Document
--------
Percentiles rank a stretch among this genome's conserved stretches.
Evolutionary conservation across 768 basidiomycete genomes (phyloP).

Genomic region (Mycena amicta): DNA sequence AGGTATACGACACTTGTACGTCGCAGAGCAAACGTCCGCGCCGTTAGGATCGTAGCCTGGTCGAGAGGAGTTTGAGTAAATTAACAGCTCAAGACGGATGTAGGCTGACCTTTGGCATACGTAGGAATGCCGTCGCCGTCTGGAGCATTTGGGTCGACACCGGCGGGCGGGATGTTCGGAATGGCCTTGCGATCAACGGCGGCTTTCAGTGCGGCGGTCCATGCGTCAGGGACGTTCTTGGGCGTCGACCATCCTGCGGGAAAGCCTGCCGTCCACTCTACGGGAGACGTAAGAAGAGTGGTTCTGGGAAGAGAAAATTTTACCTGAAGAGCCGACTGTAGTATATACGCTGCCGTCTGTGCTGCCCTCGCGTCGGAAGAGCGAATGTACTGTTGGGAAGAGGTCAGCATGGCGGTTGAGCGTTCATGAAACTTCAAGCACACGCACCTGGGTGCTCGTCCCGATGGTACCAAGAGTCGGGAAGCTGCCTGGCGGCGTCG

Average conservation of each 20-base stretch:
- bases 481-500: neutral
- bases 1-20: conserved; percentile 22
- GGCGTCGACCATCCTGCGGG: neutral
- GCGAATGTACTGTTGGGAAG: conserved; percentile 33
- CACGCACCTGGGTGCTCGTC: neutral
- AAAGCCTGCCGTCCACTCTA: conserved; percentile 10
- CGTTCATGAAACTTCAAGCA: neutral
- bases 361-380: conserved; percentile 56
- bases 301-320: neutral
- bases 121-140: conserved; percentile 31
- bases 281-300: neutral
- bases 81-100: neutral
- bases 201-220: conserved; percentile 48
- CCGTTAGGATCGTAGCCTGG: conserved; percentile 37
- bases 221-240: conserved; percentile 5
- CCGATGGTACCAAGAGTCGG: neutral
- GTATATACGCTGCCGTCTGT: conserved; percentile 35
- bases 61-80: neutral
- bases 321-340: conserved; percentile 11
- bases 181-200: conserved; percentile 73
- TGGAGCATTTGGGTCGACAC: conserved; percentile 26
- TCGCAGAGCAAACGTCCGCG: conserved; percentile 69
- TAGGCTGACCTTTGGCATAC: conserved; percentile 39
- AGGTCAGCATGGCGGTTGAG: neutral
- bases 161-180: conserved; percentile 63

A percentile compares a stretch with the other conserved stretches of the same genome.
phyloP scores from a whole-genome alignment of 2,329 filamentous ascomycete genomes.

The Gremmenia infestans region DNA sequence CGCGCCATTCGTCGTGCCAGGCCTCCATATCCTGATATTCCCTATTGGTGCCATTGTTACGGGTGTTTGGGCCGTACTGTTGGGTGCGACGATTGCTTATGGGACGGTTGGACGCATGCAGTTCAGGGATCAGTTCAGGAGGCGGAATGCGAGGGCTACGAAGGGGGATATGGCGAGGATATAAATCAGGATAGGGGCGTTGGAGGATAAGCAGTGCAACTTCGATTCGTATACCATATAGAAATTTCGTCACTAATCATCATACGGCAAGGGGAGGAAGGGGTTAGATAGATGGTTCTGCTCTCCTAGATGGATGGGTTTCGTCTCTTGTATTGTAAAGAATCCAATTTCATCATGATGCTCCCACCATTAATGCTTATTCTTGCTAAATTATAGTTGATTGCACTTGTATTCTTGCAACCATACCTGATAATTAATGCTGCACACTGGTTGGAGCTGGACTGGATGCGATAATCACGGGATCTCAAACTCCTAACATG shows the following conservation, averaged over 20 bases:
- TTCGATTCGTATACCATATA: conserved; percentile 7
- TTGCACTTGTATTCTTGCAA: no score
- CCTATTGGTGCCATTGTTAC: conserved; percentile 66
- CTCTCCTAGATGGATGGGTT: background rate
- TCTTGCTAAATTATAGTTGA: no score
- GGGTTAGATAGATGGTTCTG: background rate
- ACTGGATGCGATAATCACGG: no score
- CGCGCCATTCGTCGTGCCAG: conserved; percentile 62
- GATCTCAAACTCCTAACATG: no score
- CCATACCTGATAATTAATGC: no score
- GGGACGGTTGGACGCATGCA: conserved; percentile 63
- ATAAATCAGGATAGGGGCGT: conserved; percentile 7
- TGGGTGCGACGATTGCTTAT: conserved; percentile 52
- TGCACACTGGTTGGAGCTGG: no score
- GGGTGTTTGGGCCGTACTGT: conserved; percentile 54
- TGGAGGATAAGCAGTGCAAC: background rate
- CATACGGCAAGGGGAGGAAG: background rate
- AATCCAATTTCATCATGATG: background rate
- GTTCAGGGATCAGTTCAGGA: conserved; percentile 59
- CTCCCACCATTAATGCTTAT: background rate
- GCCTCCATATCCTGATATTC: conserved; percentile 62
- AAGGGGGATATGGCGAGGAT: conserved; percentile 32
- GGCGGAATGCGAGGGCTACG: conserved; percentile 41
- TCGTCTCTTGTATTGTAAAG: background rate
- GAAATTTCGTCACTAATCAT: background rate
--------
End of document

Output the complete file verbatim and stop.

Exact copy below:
Percentiles rank a stretch among this genome's conserved stretches.
Evolutionary conservation across 768 basidiomycete genomes (phyloP).

Genomic region (Mycena amicta): DNA sequence AGGTATACGACACTTGTACGTCGCAGAGCAAACGTCCGCGCCGTTAGGATCGTAGCCTGGTCGAGAGGAGTTTGAGTAAATTAACAGCTCAAGACGGATGTAGGCTGACCTTTGGCATACGTAGGAATGCCGTCGCCGTCTGGAGCATTTGGGTCGACACCGGCGGGCGGGATGTTCGGAATGGCCTTGCGATCAACGGCGGCTTTCAGTGCGGCGGTCCATGCGTCAGGGACGTTCTTGGGCGTCGACCATCCTGCGGGAAAGCCTGCCGTCCACTCTACGGGAGACGTAAGAAGAGTGGTTCTGGGAAGAGAAAATTTTACCTGAAGAGCCGACTGTAGTATATACGCTGCCGTCTGTGCTGCCCTCGCGTCGGAAGAGCGAATGTACTGTTGGGAAGAGGTCAGCATGGCGGTTGAGCGTTCATGAAACTTCAAGCACACGCACCTGGGTGCTCGTCCCGATGGTACCAAGAGTCGGGAAGCTGCCTGGCGGCGTCG

Average conservation of each 20-base stretch:
- bases 481-500: neutral
- bases 1-20: conserved; percentile 22
- GGCGTCGACCATCCTGCGGG: neutral
- GCGAATGTACTGTTGGGAAG: conserved; percentile 33
- CACGCACCTGGGTGCTCGTC: neutral
- AAAGCCTGCCGTCCACTCTA: conserved; percentile 10
- CGTTCATGAAACTTCAAGCA: neutral
- bases 361-380: conserved; percentile 56
- bases 301-320: neutral
- bases 121-140: conserved; percentile 31
- bases 281-300: neutral
- bases 81-100: neutral
- bases 201-220: conserved; percentile 48
- CCGTTAGGATCGTAGCCTGG: conserved; percentile 37
- bases 221-240: conserved; percentile 5
- CCGATGGTACCAAGAGTCGG: neutral
- GTATATACGCTGCCGTCTGT: conserved; percentile 35
- bases 61-80: neutral
- bases 321-340: conserved; percentile 11
- bases 181-200: conserved; percentile 73
- TGGAGCATTTGGGTCGACAC: conserved; percentile 26
- TCGCAGAGCAAACGTCCGCG: conserved; percentile 69
- TAGGCTGACCTTTGGCATAC: conserved; percentile 39
- AGGTCAGCATGGCGGTTGAG: neutral
- bases 161-180: conserved; percentile 63

A percentile compares a stretch with the other conserved stretches of the same genome.
phyloP scores from a whole-genome alignment of 2,329 filamentous ascomycete genomes.

The Gremmenia infestans region DNA sequence CGCGCCATTCGTCGTGCCAGGCCTCCATATCCTGATATTCCCTATTGGTGCCATTGTTACGGGTGTTTGGGCCGTACTGTTGGGTGCGACGATTGCTTATGGGACGGTTGGACGCATGCAGTTCAGGGATCAGTTCAGGAGGCGGAATGCGAGGGCTACGAAGGGGGATATGGCGAGGATATAAATCAGGATAGGGGCGTTGGAGGATAAGCAGTGCAACTTCGATTCGTATACCATATAGAAATTTCGTCACTAATCATCATACGGCAAGGGGAGGAAGGGGTTAGATAGATGGTTCTGCTCTCCTAGATGGATGGGTTTCGTCTCTTGTATTGTAAAGAATCCAATTTCATCATGATGCTCCCACCATTAATGCTTATTCTTGCTAAATTATAGTTGATTGCACTTGTATTCTTGCAACCATACCTGATAATTAATGCTGCACACTGGTTGGAGCTGGACTGGATGCGATAATCACGGGATCTCAAACTCCTAACATG shows the following conservation, averaged over 20 bases:
- TTCGATTCGTATACCATATA: conserved; percentile 7
- TTGCACTTGTATTCTTGCAA: no score
- CCTATTGGTGCCATTGTTAC: conserved; percentile 66
- CTCTCCTAGATGGATGGGTT: background rate
- TCTTGCTAAATTATAGTTGA: no score
- GGGTTAGATAGATGGTTCTG: background rate
- ACTGGATGCGATAATCACGG: no score
- CGCGCCATTCGTCGTGCCAG: conserved; percentile 62
- GATCTCAAACTCCTAACATG: no score
- CCATACCTGATAATTAATGC: no score
- GGGACGGTTGGACGCATGCA: conserved; percentile 63
- ATAAATCAGGATAGGGGCGT: conserved; percentile 7
- TGGGTGCGACGATTGCTTAT: conserved; percentile 52
- TGCACACTGGTTGGAGCTGG: no score
- GGGTGTTTGGGCCGTACTGT: conserved; percentile 54
- TGGAGGATAAGCAGTGCAAC: background rate
- CATACGGCAAGGGGAGGAAG: background rate
- AATCCAATTTCATCATGATG: background rate
- GTTCAGGGATCAGTTCAGGA: conserved; percentile 59
- CTCCCACCATTAATGCTTAT: background rate
- GCCTCCATATCCTGATATTC: conserved; percentile 62
- AAGGGGGATATGGCGAGGAT: conserved; percentile 32
- GGCGGAATGCGAGGGCTACG: conserved; percentile 41
- TCGTCTCTTGTATTGTAAAG: background rate
- GAAATTTCGTCACTAATCAT: background rate